3. That apart, the finding of the Collector of Central Excise that the paper manufactured falls within the entry 17(4) is essentially a finding of fact. The Collector has given good reasons in support of his finding. There is no error on the face of the order of the Collector. Whether his finding is factually correct or not is not a matter that can be canvassed in this proceeding.

4. The only other grievance of Shri M. Krishnaswamy the learned counsel for the petitioner, is that the assessing authority as well as the Collector had ignored the communication of the Central Board of Revenue in letter No. F. No. DA/LLC. B-3/57 dated 8th May, 1957. That letter is not before us. If there is any truth in this contention, then, the more appropriate course that the petitioner should have adopted is to take up the matter in revision to the Government under Section 36.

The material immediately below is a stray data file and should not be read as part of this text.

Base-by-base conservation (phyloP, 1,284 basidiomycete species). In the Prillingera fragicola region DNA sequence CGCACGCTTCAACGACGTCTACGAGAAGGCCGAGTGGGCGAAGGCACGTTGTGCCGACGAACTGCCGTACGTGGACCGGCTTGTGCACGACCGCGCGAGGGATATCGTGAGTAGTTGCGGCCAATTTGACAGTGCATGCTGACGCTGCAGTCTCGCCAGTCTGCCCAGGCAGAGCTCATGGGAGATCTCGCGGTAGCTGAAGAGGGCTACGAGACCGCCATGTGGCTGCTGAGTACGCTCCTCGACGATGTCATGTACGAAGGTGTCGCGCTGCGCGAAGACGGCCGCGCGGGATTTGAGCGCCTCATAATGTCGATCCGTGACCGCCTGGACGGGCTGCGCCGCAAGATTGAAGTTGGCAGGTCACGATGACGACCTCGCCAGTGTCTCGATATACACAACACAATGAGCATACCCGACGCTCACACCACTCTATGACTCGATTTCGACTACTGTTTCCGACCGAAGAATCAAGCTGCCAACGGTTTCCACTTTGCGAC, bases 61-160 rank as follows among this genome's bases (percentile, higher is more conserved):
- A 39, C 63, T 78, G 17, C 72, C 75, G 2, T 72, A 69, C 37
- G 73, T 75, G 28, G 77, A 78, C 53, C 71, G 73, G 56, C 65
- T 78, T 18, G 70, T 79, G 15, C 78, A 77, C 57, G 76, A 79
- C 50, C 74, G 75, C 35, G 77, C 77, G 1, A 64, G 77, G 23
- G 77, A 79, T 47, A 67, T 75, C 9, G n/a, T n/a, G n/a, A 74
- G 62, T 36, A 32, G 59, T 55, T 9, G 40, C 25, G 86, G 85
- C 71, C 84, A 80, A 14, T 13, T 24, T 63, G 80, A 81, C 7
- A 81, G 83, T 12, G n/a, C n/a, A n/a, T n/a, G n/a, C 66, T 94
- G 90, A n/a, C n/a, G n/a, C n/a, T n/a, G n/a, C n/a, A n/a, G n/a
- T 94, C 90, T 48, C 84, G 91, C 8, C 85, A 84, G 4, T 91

5. It was contended by Sri M. Krishnaswamy that the Central Excise Authority had no competence to levy additional duty retrospectively for the period mentioned earlier, This contention is opposed to Rule 10 of the rules framed under the Central Excise Act. It is not the case of Shri Krishnaswamy that rule 10 is invalid. If rule 10 is valid, as in our opinion it is, then the Central Excise Authorities had competence to make the additional levy. The fact that manufacturer cannot pass on the duty in question to his customers, is altogether an irrelevant circumstance.

6. For the reasons mentioned above, this petition fails and the same is dismissed with costs. Advocate's fee Rs. 100/-.